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Japan PM says he will initiate debate on new constitution

Associated Press logo Associated Press 1/05/2017 By MARI YAMAGUCHI, Associated Press
Japanese Prime Minister Shinzo Abe makes a speech during the annual rally on revising Japan's constitution organized by ruling party lawmakers in Tokyo, Monday, May 1, 2017. Abe has pledged to initiate debate in parliament on revising the country's U.S.-drafted constitution. The democratic and pacifist charter took effect 70 years ago on May 3. (AP Photo/Shizuo Kambayashi) © The Associated Press Japanese Prime Minister Shinzo Abe makes a speech during the annual rally on revising Japan's constitution organized by ruling party lawmakers in Tokyo, Monday, May 1, 2017. Abe has pledged to initiate debate in parliament on revising the country's U.S.-drafted constitution. The democratic and pacifist charter took effect 70 years ago on May 3. (AP Photo/Shizuo Kambayashi)

TOKYO — Japanese Prime Minister Shinzo Abe pledged Monday to initiate debate in parliament on revising the country's U.S.-drafted constitution as he pushes to achieve a long-sought goal during a milestone year.

The democratic and pacifist charter took effect 70 years ago on May 3.

Abe, attending an annual rally on revising the constitution organized by ruling party lawmakers and other backers, said the time has come "to show the people, with confidence, our vision for the future of our country and what an ideal constitution should look like." Abe, who has long sought to amend the current constitution, attended the rally for the first time.

"As an overwhelming No. 1 party, we are committed to lead a realistic and concrete discussion" in parliament's constitution research council, he said. He said he will show the public how his government plans to preserve "a peaceful and affluent Japan as the country faces challenges ranging from the regional security threat to a shrinking population and workforce."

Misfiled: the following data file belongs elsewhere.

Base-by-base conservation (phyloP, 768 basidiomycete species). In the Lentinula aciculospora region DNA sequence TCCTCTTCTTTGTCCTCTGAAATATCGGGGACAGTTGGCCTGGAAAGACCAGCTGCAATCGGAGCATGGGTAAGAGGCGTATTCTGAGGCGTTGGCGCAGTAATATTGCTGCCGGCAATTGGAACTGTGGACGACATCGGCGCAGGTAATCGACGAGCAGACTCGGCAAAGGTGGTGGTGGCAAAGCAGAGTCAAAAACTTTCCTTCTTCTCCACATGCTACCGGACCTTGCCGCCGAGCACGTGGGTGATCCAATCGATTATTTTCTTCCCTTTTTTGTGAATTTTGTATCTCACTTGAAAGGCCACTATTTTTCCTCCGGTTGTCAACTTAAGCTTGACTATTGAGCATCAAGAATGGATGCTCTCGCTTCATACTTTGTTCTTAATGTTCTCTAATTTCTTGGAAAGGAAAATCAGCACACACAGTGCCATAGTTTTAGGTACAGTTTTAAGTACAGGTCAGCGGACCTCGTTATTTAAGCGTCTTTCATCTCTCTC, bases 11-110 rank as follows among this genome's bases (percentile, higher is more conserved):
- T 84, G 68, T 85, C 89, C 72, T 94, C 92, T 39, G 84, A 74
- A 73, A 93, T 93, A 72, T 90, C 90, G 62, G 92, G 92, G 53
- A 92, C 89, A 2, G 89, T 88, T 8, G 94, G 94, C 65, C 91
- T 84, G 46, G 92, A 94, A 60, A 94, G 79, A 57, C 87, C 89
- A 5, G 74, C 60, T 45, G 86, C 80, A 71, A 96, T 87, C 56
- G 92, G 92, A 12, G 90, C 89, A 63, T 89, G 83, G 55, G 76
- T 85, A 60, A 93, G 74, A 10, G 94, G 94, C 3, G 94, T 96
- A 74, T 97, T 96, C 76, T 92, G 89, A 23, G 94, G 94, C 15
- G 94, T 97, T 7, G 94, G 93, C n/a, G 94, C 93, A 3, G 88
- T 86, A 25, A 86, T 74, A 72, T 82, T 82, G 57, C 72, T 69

Demands for change have so far been led mainly by Abe's ruling party, rather than by the public, which has been split on the issue.

A recent poll by TBS television showed that support for a revision has dipped in recent years, while two-thirds of respondents to another recent poll by public broadcaster NHK said debate on constitutional change has been insufficient.

Abe's Liberal Democratic Party and its nationalistic supporters have advocated constitutional revisions for years. They view the 1947 constitution as the legacy of Japan's defeat in World War II and an imposition of the victor's world order and values. The charter renounces the use of force in international conflicts and limits Japan's troops to self defense, although Japan has a well-equipped modern military that works closely with the U.S.

Proposed revisions to the constitution released by the ruling party in 2012 are intended to restore traditions similar to prewar family values centered on the emperor and place the national interest before individuals' basic human rights in some cases.

The current situation in and outside Japan is seen possibly helping Abe's push for constitutional revision. His party has large majorities in both houses — a rare dominance needed for constitutional change — and the public's resistance to a revision of the pacifist constitution is apparently loosening with North Korea's growing nuclear and missile threat.

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Follow Mari Yamaguchi on Twitter at twitter.com/mariyamaguchi

Her work can be found at AP News at https://www.apnews.com/search/mari%20yamaguchi

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